LOS ANGELES -- The Los Angeles Lakers unveiled their latest NBA championship banner Tuesday night on the west wall of Staples Center.
Nine players remaining from last season's triumph over the Boston Celtics, along with Phil Jackson and his coaching staff, received their rings before the season opener against Houston.
|The Lakers walk into the season as the reigning champs, receiving their rings Tuesday. (Getty Images)|
"We couldn't have done it without you," Bryant told the roaring sellout crowd. "But none of this would have been possible without the greatest team owner in team sports. So please give it up for Jerry Buss."
The cost of each ring was not divulged, but the effort that went into designing and creating them suggests that its exorbitant value could probably eclipse any before it.
The uniqueness of it has to do with a piece of leather from the game ball from Game 7 of the finals, which was attached to the base of each one. The front features a circumference of 16 oversized white diamonds representing the franchise's 16 NBA titles, and two championship trophies made of 16k gold. On one side is a three-dimensional likeness of the player receiving it.
Abdul-Jabbar, who attended the ceremony, acknowledged that the size and price of his rings has been dwarfed by the ones of this generation.
"I think that's just a function of the fact that the game has become so popular and it's become a major part of what people see as entertainment. So everything around it has gotten more extravagant - and in some cases, outlandish," the Hall of Famer and NBA career scoring champ said with a smile. "It was nothing like this. It was low key, not on national TV or anything. We were just sharing it with the Laker fans who were there. Now it's very much a Hollywood production."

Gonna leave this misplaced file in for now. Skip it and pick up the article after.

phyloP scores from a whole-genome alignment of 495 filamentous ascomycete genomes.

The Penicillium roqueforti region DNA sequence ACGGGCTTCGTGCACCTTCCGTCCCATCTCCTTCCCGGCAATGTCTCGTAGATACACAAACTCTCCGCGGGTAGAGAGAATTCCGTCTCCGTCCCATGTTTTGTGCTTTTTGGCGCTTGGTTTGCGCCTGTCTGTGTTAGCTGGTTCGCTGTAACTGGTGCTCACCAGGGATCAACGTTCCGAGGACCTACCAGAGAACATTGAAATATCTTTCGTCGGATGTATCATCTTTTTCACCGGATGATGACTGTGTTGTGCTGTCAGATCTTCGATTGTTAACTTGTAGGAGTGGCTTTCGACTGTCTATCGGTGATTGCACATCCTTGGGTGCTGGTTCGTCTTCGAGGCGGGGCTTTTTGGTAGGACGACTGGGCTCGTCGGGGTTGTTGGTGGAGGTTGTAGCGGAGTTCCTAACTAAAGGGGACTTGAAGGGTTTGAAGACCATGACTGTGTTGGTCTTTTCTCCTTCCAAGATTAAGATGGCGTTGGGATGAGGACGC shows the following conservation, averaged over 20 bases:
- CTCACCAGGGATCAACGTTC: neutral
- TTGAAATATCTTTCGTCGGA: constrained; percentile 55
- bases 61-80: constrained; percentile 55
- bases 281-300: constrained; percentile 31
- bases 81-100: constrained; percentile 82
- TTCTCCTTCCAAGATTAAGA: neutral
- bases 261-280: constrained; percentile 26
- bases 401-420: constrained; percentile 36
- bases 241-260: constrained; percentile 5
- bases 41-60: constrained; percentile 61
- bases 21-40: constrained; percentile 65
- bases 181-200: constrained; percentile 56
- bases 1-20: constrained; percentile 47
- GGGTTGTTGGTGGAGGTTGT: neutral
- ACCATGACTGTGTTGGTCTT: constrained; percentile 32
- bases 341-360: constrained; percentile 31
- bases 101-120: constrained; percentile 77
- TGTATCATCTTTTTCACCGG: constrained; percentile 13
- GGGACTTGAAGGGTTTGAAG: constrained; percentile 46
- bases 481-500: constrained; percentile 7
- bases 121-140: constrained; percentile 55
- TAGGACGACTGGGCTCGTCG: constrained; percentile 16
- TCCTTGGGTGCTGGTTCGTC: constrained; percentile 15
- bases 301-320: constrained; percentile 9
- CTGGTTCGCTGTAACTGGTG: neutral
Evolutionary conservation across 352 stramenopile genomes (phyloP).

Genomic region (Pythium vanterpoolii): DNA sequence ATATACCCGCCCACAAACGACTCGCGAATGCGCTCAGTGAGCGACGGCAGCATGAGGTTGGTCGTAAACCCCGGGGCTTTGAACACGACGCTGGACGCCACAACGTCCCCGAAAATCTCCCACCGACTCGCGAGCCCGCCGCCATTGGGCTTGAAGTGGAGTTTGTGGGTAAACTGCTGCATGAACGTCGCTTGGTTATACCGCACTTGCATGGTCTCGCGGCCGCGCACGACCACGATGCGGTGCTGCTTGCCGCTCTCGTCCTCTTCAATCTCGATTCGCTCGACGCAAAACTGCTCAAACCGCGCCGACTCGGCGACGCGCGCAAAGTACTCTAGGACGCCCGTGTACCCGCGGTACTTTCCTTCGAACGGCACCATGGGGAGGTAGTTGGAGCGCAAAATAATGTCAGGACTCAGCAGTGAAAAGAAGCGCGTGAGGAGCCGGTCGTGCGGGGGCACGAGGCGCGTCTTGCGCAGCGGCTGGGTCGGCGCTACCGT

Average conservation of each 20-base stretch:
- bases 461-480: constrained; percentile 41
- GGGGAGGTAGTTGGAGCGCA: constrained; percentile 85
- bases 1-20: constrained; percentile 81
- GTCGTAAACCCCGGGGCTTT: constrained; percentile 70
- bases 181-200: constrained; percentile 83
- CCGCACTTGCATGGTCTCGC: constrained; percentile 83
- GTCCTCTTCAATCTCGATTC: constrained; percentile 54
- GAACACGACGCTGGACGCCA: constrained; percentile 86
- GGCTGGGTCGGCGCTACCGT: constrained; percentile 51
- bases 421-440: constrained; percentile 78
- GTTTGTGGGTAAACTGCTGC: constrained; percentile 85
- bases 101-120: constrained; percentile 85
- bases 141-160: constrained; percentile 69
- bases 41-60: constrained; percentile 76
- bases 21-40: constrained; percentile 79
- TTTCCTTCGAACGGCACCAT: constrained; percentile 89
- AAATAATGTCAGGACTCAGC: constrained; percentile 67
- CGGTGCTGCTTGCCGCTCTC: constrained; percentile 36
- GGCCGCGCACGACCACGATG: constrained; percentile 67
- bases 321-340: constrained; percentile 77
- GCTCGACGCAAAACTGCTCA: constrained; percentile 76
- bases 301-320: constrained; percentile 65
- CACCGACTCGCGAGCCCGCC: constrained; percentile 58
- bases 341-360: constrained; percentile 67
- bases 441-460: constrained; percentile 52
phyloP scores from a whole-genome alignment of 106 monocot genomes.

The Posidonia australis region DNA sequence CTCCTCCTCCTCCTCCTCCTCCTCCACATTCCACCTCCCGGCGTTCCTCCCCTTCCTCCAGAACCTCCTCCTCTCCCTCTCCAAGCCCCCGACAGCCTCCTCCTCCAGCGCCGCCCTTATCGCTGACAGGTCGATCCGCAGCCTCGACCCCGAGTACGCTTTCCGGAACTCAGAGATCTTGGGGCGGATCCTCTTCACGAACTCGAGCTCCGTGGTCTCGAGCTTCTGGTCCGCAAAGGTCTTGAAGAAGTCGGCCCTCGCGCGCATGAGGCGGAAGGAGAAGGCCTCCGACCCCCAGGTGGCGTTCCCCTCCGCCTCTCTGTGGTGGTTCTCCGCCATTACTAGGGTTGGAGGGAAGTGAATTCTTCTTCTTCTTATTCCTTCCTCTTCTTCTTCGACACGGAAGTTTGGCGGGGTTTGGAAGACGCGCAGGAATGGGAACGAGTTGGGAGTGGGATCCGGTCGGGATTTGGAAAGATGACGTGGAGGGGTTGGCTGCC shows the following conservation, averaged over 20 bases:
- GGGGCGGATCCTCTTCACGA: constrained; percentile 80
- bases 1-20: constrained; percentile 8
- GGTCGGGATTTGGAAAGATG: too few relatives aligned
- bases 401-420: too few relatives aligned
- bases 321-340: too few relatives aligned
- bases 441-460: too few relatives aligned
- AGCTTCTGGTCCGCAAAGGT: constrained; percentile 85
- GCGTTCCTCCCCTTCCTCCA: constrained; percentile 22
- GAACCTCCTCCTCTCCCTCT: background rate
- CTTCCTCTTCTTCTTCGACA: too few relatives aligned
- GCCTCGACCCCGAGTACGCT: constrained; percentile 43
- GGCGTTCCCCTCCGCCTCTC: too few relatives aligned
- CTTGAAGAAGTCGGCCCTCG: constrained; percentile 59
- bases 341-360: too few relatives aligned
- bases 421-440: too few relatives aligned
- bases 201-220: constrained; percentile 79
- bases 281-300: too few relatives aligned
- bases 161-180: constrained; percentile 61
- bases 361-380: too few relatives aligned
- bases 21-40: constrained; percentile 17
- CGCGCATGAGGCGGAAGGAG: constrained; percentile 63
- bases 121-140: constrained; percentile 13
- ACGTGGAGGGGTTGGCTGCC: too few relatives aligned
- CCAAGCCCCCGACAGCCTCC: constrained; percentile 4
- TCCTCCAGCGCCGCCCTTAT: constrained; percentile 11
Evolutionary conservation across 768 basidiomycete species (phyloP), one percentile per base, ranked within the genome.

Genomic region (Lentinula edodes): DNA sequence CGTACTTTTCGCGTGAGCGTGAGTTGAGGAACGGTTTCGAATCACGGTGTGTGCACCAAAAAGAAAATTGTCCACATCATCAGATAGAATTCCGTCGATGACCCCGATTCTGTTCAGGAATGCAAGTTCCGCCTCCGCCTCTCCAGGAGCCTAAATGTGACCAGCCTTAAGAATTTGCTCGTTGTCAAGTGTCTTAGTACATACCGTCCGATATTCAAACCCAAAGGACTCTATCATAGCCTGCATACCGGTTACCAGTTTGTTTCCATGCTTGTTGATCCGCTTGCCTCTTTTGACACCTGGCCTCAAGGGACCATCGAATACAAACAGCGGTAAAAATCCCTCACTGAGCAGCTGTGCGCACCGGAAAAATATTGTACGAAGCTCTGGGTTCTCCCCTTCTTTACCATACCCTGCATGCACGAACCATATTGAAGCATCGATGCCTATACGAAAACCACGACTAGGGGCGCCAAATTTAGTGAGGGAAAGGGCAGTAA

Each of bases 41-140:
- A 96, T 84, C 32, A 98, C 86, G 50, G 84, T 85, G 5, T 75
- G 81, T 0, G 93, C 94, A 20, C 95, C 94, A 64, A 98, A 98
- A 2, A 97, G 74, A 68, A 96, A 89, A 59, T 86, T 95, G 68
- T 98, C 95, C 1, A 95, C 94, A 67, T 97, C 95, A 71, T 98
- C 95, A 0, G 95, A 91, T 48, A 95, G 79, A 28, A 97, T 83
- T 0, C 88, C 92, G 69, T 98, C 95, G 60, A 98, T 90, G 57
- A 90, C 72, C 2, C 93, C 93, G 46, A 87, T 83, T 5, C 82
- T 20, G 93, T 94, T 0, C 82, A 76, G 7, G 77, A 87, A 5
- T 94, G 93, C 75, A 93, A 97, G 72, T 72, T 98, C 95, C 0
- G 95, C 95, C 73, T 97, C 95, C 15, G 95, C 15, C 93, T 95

After Lamar Odom received his ring, all eyes were fixed on enigmatic forward Ron Artest, who four weeks ago made the stunning announcement that he would raffle off his first championship ring on Christmas Day when the two-time defending champs host LeBron James, Dwyane Wade and the Miami Heat.
Artest will be putting his expensive bauble up for bids to raise money for mental health counseling in schools, something he received for a few months at age 13 before the funding for that program dried up. He's already turned down flat offers ranging from $50,000 and $100,000 for the ring he finally won.
"I'm really happy for him," Rockets coach Rick Adelman said. "He's been through a heck of a lot the last few years and he's had to keep some discipline in him. And coming in here with the world champs, he was able to fit in and get a ring."
A mere 131 days after winning the title, the Lakers opened their season against Houston -- the club Artest spent the 2008-09 season with before signing a five-year, $33.5 million deal with the same team that eliminated the Rockets from the playoffs in a chippy seven-game series.
Sometimes, all this ring-ceremony hoopla can become a distraction. In their 10 previous banner unveilings in Los Angeles, the Lakers lost four times -- twice during the "Showtime" era, when Johnson and Abdul-Jabbar were the marquee names.
In 1985, Cleveland beat Pat Riley's squad that had begun the defense of its title with a 4-0 road trip. In 1982, Golden State administered a 132-117 pounding at the Forum -- the worst loss by a defending NBA champion on banner night until 2006, when the Riley-coached Heat got trounced 108-66 by Chicago.
The Rockets stayed in their dressing room while the ceremony was going on, just like the Bulls did before facing Miami.
"There's no reason to be out there, unless we get raffle tickets from Ron tonight," Adelman joked. "I thought he may give me a few, but he didn't offer any."
The Lakers eventually will get rings to four players no longer in purple and gold -- Jordan Farmar (New Jersey), Josh Powell (Atlanta), D.J. Mbenga (New Orleans) and Adam Morrison (waived by Washington).